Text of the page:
• Foreword

    This book revolves around two main themes. One is vocabulary assessmentmethods, the other vocabulary use research by means of corpus analysis andcomputational linguistics. The chapters are based on individual papers whichwere presented either at a workshop at Stockholm University in May 2010, orat a thematic panel at the 20th Eurosla Conference in Reggio Emilia inSeptember 2010. We felt that these conference contributions offered some newinsights into L2 vocabulary research and consequently decided to compile theminto a book that would present recent L2 vocabulary research and suggest somenew directions in the field. Different ways of assessing vocabulary reflect different conceptualizations ofvocabulary knowledge. Vocabulary knowledge can be viewed as the number ofwords a person knows (hence, there are tests of vocabulary size, e.g. Nation &Beglar, 2007), the amount of information a person has about a particular word(deep knowledge tests measure how well certain words are known, e.g. Wesche& Paribakht, 1996), how a word associates with other words (e.g. Read, 1993),and the speed with which words are retrieved (Laufer & Nation, 2001). Lexicalrichness in free production has been measured by lexical profiles (e.g. Laufer &Nation, 1995; Bardel, Gudmundson & Lindqvist, 2012). Some of the chaptersin the book discuss problems of these measurement methods and make sugges-tions for refinements and additions (Cobb; Gyllstad; Lindqvist et al.). The introduction of language corpora, corpus analysis techniques and othercomputer analyses into second language research has made it possible to conductstudies on sizeable and varied samples of spontaneous linguistic productions.Cross-corpora comparisons and new types of analyses can be performed that pro-vide new insights into lexical knowledge and its development in a second lan-guage. Some of the chapters of the book reflect these developments in lexicalresearch. These chapters analyze the vocabulary found in learners performancein speaking (Lindqvist et al.) or in writing (Levitzky-Aviad & Laufer; Tono).Besides being concerned with these two overarching themes, the chapters alsofocus on a number of central issues in vocabulary research. One such issue is therole of word frequency, which is a recurrent factor when measuring lexical rich-ness and is discussed from different points of view in some of the chapters(Cobb; Levitzky-Aviad & Laufer; Lindqvist et al.).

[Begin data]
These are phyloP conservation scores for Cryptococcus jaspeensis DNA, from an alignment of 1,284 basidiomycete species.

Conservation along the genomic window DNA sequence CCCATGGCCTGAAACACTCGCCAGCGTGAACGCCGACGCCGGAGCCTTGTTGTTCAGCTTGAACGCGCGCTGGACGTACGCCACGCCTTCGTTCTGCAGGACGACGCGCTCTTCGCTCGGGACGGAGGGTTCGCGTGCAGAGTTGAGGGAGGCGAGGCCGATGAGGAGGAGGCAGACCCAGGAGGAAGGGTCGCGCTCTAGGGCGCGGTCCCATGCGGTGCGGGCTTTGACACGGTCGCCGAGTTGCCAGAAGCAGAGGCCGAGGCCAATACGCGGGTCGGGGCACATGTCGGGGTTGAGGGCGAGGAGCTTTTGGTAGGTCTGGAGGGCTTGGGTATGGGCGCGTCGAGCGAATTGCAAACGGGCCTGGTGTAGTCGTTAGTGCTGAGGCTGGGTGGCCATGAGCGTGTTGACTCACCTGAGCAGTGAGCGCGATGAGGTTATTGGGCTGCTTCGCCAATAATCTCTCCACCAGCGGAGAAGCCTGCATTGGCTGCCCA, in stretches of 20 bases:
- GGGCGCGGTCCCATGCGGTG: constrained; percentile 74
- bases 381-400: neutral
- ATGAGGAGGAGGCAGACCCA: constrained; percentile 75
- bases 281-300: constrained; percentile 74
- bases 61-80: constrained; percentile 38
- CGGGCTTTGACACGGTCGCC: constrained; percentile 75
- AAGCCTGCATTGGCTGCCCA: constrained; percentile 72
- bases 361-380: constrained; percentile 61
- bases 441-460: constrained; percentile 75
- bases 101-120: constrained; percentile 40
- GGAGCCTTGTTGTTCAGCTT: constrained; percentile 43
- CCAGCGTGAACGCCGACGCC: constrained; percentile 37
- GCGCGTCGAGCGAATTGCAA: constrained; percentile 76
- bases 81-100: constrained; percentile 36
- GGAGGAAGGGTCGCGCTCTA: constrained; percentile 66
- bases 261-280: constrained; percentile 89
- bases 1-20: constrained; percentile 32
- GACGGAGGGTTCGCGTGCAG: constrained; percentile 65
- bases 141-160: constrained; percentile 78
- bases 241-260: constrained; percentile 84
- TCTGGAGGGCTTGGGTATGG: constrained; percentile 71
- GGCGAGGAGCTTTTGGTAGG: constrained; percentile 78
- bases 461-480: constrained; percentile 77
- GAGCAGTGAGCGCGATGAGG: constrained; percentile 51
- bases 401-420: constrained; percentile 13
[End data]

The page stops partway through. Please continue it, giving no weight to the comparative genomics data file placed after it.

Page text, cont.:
EUROSLA MONOGRAPHS SERIES 2L2 vocabulary acquisition, knowledge and use, 5-10